It is important to know how three-dimensional ultrasound (3DUS) works and its functions for making the best use of 3DUS. 3DUS shows various kinds of images through following processes: 1. Acquisition of 3D data (3D scanning) - A large number of consecutive tomographic (2D) images are obtained through 3D scanning with a 3D probe; 2. Construction of a 3D data set - A 3D data set is constructed from the acquired 2D images. A gated technique called STIC (spatiotemporal image correlation) is used for construction of 3D data sets of the fetal heart; 3. Volume visualization - A computer constructs 2D and 3D images from the 3D data set. 3DUS shows multiplanar images, such as a multi-parallel-plane image and a three-orthogonal-plane image. Each plane can be selected arbitrarily by translation and rotation of the 3D data set. Most of 3D images are constructed by volume rendering. Proper settings of ROI (region of interest) and threshold are important for obtaining a clear surface rendered image. Electrical scalpel (or “MagiCut”) is used to eliminate unfavorable structures around the object. Various kinds of 3D images as well as a surface rendered image can be obtained by volume rendering. Surface rendering is also used for 3D image construction. Boundaries of the object should be outlined strictly and it takes a lot of time to get a 3D image in surface rendering. But once the object is extracted, the volume of the object can be calculated.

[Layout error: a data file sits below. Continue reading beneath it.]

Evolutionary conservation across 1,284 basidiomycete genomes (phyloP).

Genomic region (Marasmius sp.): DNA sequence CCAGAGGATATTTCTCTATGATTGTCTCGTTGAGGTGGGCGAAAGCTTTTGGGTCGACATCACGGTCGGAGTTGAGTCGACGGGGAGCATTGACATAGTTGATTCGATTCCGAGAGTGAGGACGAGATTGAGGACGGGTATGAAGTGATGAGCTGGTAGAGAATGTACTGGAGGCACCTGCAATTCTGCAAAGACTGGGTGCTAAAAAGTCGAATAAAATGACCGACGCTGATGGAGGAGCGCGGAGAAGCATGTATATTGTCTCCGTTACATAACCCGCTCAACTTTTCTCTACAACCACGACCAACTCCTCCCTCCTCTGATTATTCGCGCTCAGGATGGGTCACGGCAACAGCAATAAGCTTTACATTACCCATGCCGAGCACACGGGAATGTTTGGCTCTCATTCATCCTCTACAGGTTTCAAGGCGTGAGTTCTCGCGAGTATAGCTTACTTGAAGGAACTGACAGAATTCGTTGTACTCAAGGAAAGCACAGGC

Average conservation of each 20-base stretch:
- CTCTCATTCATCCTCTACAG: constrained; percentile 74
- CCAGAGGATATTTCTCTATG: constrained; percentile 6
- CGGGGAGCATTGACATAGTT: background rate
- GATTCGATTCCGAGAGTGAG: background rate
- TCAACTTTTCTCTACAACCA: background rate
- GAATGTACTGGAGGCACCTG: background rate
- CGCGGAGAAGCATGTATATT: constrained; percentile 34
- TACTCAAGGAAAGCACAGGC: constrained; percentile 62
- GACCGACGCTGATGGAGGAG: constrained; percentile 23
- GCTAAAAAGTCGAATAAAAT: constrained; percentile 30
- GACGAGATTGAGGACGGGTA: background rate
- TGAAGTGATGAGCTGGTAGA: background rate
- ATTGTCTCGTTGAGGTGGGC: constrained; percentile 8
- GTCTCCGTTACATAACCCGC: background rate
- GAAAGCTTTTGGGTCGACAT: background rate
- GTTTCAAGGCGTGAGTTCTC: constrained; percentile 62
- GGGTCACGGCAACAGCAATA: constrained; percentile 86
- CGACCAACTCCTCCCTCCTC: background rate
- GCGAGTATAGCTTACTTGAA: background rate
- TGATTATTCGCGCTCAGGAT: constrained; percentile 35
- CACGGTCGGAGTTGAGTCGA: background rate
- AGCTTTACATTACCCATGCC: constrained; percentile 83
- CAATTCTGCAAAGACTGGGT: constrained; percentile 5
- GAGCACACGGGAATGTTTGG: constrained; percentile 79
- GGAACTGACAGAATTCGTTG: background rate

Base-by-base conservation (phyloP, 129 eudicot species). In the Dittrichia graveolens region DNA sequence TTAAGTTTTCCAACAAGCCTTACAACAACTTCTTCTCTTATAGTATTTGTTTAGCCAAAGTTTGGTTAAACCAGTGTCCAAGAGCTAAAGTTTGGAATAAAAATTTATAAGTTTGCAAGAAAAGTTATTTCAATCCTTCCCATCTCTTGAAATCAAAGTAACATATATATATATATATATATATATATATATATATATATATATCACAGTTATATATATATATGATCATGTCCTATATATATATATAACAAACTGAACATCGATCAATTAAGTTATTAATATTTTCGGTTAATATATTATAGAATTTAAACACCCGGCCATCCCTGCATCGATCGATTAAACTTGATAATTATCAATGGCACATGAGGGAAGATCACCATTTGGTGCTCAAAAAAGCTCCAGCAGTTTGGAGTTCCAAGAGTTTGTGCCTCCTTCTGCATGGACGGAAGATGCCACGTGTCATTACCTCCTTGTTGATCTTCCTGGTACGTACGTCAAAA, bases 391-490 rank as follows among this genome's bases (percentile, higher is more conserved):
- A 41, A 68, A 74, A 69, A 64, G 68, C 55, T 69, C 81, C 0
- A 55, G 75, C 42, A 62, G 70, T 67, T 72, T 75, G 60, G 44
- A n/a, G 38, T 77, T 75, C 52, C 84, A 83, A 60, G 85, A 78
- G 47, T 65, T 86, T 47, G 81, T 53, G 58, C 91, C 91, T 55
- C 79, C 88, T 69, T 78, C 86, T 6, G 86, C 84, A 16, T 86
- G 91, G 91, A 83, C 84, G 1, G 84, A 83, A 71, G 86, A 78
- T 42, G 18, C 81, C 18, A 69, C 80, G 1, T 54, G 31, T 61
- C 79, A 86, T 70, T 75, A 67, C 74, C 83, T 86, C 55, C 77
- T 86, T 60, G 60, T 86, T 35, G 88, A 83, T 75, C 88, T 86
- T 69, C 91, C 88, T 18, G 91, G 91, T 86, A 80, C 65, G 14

Keywords: 3D data set, 3D probe, 3D scanning, 4D ultrasound, bi-plane image, STIC (spatiotemporal image correlation), electrical scalpel, intermediate geometrical data set, inversion mode, light source, MagiCut, maximum mode, minimum mode, multi-parallel-plane image, multiplanar image, regional extraction, ROI (region of interest), silhouette mode, surface rendered image, surface rendering, three-orthogonal-plane image, threshold, volume measurement, volume rendering, voxel, X-ray mode.